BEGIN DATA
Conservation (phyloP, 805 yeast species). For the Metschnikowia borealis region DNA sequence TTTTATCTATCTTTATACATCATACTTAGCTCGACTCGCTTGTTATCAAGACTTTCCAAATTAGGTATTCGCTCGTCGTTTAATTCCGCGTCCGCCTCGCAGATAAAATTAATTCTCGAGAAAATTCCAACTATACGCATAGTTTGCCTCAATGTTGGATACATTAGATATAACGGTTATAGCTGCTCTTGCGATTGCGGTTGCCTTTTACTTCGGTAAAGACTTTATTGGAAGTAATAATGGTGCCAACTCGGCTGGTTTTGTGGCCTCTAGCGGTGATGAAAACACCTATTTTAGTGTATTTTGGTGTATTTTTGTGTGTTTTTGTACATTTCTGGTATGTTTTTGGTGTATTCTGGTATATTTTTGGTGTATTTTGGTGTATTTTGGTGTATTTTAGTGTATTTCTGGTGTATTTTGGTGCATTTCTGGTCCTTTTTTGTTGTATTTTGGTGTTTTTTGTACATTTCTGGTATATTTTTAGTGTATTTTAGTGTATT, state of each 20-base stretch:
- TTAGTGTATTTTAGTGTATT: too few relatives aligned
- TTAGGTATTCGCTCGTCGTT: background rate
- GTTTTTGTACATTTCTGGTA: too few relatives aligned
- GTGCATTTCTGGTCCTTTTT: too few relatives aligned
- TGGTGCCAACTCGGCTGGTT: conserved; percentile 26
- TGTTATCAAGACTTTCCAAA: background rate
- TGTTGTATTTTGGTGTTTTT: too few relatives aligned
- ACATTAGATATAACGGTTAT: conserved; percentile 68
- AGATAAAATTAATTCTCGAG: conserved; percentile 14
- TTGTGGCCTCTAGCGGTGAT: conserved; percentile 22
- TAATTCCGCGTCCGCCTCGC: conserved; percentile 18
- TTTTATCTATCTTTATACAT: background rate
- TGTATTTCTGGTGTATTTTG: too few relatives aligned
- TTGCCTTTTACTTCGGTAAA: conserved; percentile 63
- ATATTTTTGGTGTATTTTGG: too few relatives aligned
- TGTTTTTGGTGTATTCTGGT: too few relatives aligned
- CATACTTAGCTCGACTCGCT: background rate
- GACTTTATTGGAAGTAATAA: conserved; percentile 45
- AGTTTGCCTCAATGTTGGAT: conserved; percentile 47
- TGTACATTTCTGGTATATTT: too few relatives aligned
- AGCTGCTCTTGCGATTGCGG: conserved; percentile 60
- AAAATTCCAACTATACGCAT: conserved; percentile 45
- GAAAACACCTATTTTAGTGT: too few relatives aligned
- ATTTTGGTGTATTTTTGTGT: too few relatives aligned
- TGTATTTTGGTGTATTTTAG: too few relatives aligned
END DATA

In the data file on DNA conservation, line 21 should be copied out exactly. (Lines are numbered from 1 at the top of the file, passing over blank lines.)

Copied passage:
- TGTACATTTCTGGTATATTT: too few relatives aligned